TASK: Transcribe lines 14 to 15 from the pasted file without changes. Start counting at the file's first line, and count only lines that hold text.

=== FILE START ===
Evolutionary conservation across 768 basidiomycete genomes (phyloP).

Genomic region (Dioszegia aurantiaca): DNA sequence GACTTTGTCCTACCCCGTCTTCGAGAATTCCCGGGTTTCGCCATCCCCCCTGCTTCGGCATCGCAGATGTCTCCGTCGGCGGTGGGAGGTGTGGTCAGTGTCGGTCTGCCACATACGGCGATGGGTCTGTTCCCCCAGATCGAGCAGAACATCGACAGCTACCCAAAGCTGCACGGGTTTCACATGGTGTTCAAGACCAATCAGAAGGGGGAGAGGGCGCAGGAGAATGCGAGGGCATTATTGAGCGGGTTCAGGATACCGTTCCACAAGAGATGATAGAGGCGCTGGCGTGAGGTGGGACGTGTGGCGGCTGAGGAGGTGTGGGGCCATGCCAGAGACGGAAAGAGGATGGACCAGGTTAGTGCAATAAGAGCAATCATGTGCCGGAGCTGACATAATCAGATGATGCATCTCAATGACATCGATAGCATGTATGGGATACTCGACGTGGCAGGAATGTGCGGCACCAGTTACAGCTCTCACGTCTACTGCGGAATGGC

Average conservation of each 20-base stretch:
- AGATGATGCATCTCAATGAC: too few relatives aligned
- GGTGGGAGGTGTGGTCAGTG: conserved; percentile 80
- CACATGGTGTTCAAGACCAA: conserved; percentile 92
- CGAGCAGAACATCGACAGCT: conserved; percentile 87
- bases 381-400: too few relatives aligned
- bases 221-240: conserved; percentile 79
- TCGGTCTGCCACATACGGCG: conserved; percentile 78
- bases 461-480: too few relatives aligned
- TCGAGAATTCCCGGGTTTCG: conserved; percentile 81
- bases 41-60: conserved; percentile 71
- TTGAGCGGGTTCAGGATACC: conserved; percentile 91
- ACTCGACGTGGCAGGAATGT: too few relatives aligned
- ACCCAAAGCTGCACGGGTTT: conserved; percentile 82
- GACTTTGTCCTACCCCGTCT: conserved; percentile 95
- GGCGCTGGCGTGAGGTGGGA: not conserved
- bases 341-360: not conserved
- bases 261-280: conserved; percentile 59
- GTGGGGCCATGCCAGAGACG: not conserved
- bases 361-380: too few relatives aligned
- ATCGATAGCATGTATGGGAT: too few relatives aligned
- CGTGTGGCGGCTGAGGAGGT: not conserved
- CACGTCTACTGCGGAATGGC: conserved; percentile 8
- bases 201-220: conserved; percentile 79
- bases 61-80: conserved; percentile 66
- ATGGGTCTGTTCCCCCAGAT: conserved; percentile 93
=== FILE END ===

- TTGAGCGGGTTCAGGATACC: conserved; percentile 91
- ACTCGACGTGGCAGGAATGT: too few relatives aligned